Multihoming in Software Ecosystems

Multihoming in Software Ecosystems

Open source software ecosystems generally have a large number of developer contributors. These relationships are not exclusive: developers may come and go, or work at different (even competing) ecosystems at the same time (multihoming) instead of limiting themselves to a single ecosystem (singlehoming). Mulithoming can improve the popularity of the code; participating in two ecosystems means more users, which is an advantage for the developer. Little is known about the effects of multihoming on software ecosystems. This paper describes a study of open source developers in the Eclipse ecosystem to determine if they work on various projects in the ecosystem or work on comparable projects in other ecosystems.

A tool named ‘Darkharvest’ is created in Ruby to mine information about the Eclipse ecosystem via the GitHub API. The source of Darkharvest is available through a link in the paper we wrote on this subject. DarkHarvest collects the meta-data (id, name, description) of all public repositories managed by the Eclipse Foundation on Github. Next, of all the Eclipse repositories, all contributors are identified and their public meta-data (id, name) gathered. Finally, Darkharvest collects all personal, publicly available repositories of these contributors.


Piechart that shows the multihoming combinations and their share of all repositories. Please note, that we also identified triplehomers, but only a small number.

Darkharvest found 565 Eclipse Foundation repositories in the initial step. Of these repositories, we collected the proles of a total of 736 contributors. These contributors controlled a total of 9756 repositories (excluding the initial 565 Eclipse repositories) for a grand total of 10321 repositories in our data-set.

Most multihoming developers (87.79%) only work in one competing ecosystem besides Eclipse. A minority of multihoming developers (12.21%) work in two competing ecosystems besides Eclipse, while no developers contribute to four or more ecosystems. The average number of ecosystems in which a multihoming Eclipse developer works is found to be at 2.12.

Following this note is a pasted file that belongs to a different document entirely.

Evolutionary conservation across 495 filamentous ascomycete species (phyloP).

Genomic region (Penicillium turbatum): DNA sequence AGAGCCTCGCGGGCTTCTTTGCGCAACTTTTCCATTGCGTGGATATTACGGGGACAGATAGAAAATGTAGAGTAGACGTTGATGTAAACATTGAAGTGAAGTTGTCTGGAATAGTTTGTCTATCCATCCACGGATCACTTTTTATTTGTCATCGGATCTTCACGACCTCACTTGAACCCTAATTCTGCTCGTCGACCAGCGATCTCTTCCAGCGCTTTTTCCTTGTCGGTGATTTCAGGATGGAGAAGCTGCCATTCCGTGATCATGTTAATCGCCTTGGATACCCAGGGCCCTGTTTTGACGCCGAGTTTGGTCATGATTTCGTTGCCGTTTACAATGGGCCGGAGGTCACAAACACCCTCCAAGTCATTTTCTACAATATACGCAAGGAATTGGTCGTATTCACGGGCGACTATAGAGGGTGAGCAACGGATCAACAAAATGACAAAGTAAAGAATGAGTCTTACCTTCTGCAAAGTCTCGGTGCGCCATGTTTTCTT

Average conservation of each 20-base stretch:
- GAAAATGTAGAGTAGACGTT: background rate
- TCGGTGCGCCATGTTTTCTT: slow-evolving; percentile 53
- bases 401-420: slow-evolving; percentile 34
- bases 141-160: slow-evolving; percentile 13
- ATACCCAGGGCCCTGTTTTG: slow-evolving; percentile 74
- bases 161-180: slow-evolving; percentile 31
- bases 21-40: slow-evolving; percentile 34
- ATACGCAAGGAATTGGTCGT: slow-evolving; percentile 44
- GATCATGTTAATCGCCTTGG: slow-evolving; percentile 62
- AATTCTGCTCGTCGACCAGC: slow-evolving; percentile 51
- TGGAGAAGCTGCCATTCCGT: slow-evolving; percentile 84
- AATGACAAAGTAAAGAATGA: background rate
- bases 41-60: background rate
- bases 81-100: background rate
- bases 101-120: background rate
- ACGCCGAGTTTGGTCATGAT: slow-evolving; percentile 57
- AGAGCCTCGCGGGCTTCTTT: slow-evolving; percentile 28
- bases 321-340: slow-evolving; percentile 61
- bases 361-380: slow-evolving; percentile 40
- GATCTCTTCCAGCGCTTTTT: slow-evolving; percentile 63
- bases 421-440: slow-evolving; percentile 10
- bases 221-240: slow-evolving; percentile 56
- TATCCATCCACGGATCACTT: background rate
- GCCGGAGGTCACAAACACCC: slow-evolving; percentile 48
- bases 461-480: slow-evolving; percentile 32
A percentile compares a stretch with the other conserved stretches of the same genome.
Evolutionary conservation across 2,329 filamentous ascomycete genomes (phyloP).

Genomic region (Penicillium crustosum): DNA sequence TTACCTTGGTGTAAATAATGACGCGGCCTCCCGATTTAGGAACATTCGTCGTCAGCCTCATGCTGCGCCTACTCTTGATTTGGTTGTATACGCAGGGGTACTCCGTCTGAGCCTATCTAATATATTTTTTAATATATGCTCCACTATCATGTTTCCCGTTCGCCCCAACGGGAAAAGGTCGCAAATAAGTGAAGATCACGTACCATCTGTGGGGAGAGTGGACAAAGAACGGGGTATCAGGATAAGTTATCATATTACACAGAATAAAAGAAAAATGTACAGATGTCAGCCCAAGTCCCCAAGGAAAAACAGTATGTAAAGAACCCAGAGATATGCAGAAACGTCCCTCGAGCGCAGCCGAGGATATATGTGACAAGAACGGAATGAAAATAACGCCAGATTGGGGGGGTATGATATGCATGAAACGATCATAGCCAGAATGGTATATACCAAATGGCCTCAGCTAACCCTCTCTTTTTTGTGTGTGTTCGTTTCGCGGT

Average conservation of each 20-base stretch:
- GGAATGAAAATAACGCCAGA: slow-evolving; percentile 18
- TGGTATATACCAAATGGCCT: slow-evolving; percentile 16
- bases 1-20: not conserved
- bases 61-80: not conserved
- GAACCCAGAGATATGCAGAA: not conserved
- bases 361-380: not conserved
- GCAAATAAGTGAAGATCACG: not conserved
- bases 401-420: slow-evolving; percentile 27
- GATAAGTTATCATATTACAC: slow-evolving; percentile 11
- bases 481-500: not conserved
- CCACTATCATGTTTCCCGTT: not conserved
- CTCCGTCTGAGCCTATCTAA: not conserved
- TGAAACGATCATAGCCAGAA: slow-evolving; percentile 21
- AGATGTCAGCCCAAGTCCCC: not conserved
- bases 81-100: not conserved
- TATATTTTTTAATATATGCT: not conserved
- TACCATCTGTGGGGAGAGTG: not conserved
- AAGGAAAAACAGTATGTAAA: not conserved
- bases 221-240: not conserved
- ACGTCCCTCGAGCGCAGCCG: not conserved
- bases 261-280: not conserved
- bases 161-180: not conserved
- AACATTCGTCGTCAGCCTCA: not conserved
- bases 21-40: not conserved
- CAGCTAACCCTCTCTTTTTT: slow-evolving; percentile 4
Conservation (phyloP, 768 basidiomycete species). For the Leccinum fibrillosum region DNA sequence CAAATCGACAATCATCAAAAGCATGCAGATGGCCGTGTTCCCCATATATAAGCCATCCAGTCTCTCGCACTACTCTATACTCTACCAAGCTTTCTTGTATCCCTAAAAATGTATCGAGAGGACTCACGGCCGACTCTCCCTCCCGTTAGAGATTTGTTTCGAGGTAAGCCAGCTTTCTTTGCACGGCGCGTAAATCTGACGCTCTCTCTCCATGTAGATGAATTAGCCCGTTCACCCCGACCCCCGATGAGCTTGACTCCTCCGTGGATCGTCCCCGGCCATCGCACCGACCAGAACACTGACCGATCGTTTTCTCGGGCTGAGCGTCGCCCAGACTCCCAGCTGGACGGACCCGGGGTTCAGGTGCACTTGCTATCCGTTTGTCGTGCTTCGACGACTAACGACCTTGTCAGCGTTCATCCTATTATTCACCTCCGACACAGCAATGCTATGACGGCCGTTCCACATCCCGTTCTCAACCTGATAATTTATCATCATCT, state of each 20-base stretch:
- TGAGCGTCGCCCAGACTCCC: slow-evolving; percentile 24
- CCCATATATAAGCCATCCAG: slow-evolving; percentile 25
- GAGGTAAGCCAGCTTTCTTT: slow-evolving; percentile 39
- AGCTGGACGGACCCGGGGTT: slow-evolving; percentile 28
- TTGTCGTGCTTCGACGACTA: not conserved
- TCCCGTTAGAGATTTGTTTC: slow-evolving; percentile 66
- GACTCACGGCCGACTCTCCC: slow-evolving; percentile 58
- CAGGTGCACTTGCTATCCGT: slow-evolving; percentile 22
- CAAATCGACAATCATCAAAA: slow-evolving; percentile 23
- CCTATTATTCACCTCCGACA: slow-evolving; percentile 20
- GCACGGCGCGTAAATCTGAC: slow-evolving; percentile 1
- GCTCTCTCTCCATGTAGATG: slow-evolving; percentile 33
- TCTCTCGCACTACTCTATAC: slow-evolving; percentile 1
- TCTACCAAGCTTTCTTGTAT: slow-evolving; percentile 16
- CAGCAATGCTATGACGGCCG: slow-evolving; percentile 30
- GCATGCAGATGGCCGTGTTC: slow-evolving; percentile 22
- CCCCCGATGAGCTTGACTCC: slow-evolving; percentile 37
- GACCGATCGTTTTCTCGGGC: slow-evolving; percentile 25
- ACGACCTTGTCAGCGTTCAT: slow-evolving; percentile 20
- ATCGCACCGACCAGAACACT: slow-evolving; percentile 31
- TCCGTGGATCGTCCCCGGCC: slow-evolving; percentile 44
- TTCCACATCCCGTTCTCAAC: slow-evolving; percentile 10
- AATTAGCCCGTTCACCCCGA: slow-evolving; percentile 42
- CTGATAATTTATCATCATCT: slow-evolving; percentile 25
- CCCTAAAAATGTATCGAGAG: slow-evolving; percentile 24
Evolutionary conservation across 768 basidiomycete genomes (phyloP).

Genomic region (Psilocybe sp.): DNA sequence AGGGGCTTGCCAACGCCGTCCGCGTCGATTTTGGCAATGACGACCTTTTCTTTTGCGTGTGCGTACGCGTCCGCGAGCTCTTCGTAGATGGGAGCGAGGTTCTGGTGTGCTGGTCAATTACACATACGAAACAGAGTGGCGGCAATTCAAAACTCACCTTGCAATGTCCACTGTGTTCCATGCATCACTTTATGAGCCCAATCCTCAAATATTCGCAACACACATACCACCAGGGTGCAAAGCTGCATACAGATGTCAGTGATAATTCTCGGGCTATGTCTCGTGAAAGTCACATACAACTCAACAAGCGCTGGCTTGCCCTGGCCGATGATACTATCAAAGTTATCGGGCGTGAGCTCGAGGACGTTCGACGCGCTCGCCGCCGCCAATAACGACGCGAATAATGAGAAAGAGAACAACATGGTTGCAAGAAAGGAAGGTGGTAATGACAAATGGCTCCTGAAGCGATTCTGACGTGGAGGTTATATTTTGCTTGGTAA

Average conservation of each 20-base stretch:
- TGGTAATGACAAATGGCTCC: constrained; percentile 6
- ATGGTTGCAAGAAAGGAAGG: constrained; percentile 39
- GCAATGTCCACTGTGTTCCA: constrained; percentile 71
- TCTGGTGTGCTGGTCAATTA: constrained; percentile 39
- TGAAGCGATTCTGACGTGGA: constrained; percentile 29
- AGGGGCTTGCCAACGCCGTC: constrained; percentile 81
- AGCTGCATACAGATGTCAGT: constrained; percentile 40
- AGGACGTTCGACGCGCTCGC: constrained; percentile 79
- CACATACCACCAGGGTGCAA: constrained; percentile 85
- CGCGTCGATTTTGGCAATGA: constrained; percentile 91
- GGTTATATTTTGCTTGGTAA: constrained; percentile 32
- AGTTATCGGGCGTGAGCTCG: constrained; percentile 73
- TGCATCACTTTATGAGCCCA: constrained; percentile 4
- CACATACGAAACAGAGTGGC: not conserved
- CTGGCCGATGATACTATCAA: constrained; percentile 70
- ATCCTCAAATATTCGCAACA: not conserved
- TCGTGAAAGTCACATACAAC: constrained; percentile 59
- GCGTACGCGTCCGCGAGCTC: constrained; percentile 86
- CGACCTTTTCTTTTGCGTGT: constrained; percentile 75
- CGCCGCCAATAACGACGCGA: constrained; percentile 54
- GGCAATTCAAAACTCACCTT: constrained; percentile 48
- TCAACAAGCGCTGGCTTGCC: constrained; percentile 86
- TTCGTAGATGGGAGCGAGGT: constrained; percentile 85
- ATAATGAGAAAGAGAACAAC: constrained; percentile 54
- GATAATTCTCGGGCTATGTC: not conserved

The data furthermore showed two correlations: one between repositories at the Aptana ecosystem and at the Eclipse ecosystem, being .574 with two-tailed significance of .000, the other between repositories at the Eclipse ecosystem and the Textmate ecosystem, being .356 with a .012 significance. It is unknown why those correlations exist.

Next, multihoming behavior is analyzed: the results show that more active developers tend to have more repositories outside of Eclipse. However, if only the ratio is calculated between Eclipse and other ecosystems to which a developer contributes, it is the other way around: for every Eclipse repository active developers have less non-Eclipse repositories than less active developers.

Multihoming ratio

Multihoming ratio (Number Eclipse repos divided by number of non-Eclipse repos) per amount of total repositories

To identify relationships, we created a Gephi visualization. The colors identify the different ecosystems, the nodes display the repositories, and the size of the node grows if more developers work at the repository. Lines are users which work at both repositories; which are thicker when more developers share the same two repositories.

Ecosystem Color
Eclipse Yellow
Aptana Red
Intellij Green
Sublime Cyan
Textmate Blue
Vim Orange
Visual Studio Grey
Gephi visualization

The Gephi visualization, displaying repositories as nodes and users as lines between nodes

Some interesting ‘islands’ are visible. Some of them exist of only one developer being very active (the blue cluster to the east), while other islands exist of multiple developers working at one cluster.

Because the resolution of the screen matters a lot for the readability and the visualization has one of 3000×3000 pixels, we provided multiple sizes.

Link to visualization Resolution
Link 3000×3000 pixels (large)
Link 2000×2000 pixels (medium)
Link 1500×1500 pixels (smaller)
Link 1000×1000 pixels (small)

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